Dykes’ gamble leads to SMU’s first win over Navy since 1998

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Sonny Dykes finally got the monkey off of his back.

In his fifth game as head coach Dykes led his team to a 31-30 win over Navy, marking the first time the Mustangs have defeated the Midshipmen since 1998. With the win, the Mustangs took possession of the Gansz Trophy for the first time since it was created in 2009.

“These guys are really a hard team to beat,” Dykes said. “I know they are because we haven’t done it in 20 years. We played for a trophy that our players have never even seen before.”

But it wasn’t an easy win for the Mustangs. SMU failed to convert on fourth down twice inside of the Navy 20-yard line and turned the ball over once at the Navy 34. SMU should have been up by ten points after Reggie Roberson returned a Midshipmen kickoff 98 yards to for a score to go up 23-14, but Navy blocked the ensuing extra point and returned it for a two-point conversion, making the score 23-16.

“They block the extra point, run it back,” Dykes said. “Now instead of a 10-point game and Navy being in a little bit of a bind because of their style of offense, it’s a seven-point game.”

They found a spark from an unlikely source. Quarterback Ben Hicks, who had been benched in favor of freshman Will Brown in the second half of SMU’s 45-20 loss to Michigan, came in during the overtime period and completed all three of his passes, including a four-yard strike to James Proche that pulled SMU within one point in overtime.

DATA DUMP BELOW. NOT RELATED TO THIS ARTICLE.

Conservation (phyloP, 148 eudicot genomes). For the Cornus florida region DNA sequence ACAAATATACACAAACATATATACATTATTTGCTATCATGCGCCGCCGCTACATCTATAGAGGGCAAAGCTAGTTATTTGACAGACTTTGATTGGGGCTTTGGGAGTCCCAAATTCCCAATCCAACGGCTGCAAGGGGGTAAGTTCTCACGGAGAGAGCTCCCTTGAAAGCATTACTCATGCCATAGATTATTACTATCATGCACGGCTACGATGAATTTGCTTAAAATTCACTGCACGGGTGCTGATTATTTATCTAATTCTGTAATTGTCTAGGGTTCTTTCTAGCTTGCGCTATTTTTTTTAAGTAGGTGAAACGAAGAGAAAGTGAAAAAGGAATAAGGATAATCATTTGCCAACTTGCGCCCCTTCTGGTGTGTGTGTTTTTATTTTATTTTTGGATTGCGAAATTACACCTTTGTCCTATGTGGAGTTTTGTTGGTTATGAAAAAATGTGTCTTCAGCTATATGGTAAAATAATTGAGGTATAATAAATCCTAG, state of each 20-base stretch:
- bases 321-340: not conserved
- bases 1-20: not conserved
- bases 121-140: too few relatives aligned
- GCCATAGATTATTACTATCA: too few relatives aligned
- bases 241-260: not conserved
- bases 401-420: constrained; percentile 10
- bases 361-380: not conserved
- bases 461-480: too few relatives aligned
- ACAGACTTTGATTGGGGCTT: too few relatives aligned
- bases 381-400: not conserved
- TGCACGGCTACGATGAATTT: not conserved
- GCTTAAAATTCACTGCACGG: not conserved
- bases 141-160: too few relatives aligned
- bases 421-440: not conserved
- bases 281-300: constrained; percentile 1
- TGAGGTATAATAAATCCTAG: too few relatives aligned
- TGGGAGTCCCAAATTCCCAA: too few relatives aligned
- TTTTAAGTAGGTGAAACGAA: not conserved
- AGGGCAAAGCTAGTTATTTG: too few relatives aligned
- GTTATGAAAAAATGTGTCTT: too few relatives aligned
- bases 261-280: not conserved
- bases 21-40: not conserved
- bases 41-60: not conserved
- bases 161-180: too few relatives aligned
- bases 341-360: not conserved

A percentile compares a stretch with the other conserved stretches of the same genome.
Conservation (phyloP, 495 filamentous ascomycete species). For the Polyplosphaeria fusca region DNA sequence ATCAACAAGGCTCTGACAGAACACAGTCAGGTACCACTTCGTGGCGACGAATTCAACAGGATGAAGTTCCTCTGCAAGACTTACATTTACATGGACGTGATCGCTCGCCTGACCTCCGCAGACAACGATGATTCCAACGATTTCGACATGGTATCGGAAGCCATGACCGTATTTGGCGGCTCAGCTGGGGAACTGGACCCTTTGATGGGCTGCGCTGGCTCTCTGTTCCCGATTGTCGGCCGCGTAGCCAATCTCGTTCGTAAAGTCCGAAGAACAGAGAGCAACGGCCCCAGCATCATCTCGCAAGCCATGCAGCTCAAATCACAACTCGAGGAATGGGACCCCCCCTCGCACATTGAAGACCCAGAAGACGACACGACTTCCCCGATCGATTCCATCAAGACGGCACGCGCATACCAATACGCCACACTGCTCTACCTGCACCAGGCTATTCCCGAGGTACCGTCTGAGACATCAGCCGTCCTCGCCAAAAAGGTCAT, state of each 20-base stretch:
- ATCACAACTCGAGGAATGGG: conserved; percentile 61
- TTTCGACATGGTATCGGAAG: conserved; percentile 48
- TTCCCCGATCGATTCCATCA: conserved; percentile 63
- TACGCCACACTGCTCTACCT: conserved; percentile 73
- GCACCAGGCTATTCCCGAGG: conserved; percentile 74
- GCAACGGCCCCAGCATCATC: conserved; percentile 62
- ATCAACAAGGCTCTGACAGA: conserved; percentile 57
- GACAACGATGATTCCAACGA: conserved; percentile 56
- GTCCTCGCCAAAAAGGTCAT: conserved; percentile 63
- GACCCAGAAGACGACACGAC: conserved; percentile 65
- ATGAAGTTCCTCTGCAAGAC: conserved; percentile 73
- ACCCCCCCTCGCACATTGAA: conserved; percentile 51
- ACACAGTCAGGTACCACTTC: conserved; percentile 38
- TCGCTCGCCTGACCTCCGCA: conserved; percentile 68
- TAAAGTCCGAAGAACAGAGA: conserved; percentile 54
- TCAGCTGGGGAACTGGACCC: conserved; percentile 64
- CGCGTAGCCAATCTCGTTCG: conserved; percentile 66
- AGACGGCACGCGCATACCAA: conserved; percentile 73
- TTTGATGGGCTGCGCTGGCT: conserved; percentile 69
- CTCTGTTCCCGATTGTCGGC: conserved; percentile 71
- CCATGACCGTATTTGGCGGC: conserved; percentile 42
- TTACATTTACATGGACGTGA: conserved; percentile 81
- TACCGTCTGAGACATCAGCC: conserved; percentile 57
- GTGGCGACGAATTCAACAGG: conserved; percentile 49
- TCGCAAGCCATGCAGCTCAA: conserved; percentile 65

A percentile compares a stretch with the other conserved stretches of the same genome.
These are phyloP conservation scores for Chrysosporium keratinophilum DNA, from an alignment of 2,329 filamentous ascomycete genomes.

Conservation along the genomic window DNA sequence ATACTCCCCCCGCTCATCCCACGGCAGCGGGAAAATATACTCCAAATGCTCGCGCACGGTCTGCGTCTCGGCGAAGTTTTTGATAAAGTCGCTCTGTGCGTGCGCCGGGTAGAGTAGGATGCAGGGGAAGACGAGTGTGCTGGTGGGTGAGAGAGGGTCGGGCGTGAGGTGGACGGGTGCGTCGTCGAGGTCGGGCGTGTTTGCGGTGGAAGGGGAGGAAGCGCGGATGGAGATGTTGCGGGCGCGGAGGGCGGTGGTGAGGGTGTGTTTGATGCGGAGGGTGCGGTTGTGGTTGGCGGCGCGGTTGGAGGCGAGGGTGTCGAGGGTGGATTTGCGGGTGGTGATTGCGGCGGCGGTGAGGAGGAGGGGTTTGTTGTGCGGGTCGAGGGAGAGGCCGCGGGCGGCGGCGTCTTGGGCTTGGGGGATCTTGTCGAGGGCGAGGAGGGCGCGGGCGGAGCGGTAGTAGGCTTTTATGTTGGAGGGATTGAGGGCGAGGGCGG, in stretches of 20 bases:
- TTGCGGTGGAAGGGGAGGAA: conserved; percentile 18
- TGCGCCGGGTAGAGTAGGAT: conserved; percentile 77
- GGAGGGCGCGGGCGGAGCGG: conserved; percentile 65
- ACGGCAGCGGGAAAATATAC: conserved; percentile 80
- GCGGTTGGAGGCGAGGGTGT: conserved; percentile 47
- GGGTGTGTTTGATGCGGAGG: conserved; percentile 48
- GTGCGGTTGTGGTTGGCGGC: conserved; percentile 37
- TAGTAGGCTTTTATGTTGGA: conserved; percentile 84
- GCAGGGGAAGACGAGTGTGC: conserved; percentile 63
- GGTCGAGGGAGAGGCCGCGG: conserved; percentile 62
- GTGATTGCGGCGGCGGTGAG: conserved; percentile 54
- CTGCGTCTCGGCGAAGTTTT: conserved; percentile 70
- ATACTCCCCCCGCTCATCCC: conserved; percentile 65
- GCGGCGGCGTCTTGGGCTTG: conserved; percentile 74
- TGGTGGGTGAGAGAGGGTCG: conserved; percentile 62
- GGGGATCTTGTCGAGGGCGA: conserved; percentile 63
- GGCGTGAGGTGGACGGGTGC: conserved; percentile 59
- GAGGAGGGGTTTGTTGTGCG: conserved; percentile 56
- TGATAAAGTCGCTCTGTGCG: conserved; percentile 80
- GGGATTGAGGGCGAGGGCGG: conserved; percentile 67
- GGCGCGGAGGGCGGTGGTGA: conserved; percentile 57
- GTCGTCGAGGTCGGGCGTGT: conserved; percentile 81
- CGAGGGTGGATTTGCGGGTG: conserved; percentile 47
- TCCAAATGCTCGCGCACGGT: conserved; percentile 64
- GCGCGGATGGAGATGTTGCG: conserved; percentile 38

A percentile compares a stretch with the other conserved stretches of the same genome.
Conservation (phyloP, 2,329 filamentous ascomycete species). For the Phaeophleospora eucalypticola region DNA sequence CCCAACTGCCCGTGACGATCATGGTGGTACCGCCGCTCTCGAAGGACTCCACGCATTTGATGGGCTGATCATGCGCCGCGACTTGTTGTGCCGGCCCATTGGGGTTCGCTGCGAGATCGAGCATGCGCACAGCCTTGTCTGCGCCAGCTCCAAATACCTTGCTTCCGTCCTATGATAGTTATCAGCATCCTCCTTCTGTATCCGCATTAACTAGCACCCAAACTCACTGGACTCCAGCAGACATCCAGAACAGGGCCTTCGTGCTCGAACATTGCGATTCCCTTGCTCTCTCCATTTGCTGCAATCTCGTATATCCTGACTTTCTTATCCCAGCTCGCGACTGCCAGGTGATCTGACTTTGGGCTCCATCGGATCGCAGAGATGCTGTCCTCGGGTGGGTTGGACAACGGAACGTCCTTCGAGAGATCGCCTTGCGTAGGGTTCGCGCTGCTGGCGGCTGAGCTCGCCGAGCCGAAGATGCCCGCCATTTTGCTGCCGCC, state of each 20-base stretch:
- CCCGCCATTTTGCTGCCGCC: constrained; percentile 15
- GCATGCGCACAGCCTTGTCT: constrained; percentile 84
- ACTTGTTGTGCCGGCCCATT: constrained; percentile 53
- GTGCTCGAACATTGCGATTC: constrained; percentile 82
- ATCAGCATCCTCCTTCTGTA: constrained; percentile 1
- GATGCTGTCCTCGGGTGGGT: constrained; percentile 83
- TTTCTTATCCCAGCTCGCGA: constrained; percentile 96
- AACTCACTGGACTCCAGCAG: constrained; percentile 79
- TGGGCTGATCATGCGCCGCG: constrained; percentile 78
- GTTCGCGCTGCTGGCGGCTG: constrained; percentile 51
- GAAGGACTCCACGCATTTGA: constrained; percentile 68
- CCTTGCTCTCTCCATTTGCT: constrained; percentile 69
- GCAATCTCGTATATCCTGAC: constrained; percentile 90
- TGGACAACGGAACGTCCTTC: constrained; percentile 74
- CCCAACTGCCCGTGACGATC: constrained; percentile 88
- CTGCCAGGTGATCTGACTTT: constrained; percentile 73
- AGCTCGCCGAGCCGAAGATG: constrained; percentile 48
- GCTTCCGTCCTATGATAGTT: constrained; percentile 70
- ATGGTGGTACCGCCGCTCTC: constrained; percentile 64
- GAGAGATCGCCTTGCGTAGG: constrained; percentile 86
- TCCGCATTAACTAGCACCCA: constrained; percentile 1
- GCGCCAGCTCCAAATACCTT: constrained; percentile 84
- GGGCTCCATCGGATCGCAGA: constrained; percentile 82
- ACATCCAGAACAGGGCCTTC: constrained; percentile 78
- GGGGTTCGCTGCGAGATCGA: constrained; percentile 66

“We just felt like we needed to throw the ball and Ben has just played more,” Dykes said. “You’ve got to give Ben Hicks an enormous amount of credit, just his character for losing his job a week ago and coming back today and leading us to victory. I just can’t tell you enough about him and how he handled it and what that meant for us.”

On the ensuing conversion, Dykes opted to go for two and the win instead of kicking the extra point that would have tied the game. He and Rhett Lashlee, SMU’s offensive coordinator, decided to use a trick play called “Oregon” that Dykes had found on Google during his time as Cal’s head coach. His quarterback was pleased by the decision. He was thinking the same thing.

“Right after we scored, I looked at him and said two,” Hicks said. “And he was telling me left hash so I knew we were going for two, and I knew what play was coming because we’ve been working on that.”

Hicks found Hunter Thedford, a tight end who was recruited to play defensive end at SMU, in the corner of the end zone on the two-point try to give SMU the win. But it didn’t come without controversy, as officials huddled together near the five-yard line to discuss whether the play had been legal or not. The source of the dispute was Chad Pursley, an offensive lineman who had lined up as a receiver and raised his hands up as a decoy, calling for the football. After several minutes the officials announced that it was a legal play and that SMU had won, sending the Mustangs’ sideline into a frenzy.

In the locker room after the game, Dykes led his players in a rendition of “Pony Battle Cry,” SMU’s fight song, showing a rare smile as he watched his players yell the song’s lyrics at the top of their lungs.

“I’m just happy for them,” he said “They’ve worked really hard. They’ve done everything we’ve asked them to do.”

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